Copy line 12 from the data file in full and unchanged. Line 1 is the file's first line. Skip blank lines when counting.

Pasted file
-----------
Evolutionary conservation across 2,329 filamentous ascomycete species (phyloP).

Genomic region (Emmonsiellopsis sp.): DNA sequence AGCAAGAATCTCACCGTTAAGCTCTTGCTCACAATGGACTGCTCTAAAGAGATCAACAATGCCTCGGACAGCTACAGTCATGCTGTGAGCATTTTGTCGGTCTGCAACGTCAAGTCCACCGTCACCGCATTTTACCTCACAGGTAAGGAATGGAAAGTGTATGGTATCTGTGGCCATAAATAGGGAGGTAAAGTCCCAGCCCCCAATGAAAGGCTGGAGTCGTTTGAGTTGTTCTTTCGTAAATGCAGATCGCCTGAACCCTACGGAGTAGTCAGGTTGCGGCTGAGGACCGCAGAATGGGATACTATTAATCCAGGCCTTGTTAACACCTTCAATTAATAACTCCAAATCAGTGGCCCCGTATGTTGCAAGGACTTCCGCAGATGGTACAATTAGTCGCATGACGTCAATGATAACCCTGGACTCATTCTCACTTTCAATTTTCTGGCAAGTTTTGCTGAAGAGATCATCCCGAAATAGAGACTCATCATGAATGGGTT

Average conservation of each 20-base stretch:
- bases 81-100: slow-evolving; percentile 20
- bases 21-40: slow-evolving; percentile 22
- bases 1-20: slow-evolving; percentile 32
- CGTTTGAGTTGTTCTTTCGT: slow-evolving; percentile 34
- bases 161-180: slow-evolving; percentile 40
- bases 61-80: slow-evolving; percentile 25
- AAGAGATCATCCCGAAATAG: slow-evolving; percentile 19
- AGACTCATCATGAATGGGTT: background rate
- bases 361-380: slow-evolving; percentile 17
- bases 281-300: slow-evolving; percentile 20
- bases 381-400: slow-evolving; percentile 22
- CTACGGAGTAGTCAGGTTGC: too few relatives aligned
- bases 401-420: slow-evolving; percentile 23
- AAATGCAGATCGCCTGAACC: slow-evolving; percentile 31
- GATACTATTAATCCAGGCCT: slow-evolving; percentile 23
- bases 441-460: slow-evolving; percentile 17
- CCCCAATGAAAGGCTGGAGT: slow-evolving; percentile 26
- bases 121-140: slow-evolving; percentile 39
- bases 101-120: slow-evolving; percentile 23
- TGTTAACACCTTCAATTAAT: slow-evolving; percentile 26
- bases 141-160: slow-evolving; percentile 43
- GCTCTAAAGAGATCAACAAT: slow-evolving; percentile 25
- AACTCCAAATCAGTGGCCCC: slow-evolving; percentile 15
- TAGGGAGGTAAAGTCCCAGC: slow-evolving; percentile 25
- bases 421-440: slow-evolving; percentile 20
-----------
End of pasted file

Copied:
- bases 361-380: slow-evolving; percentile 17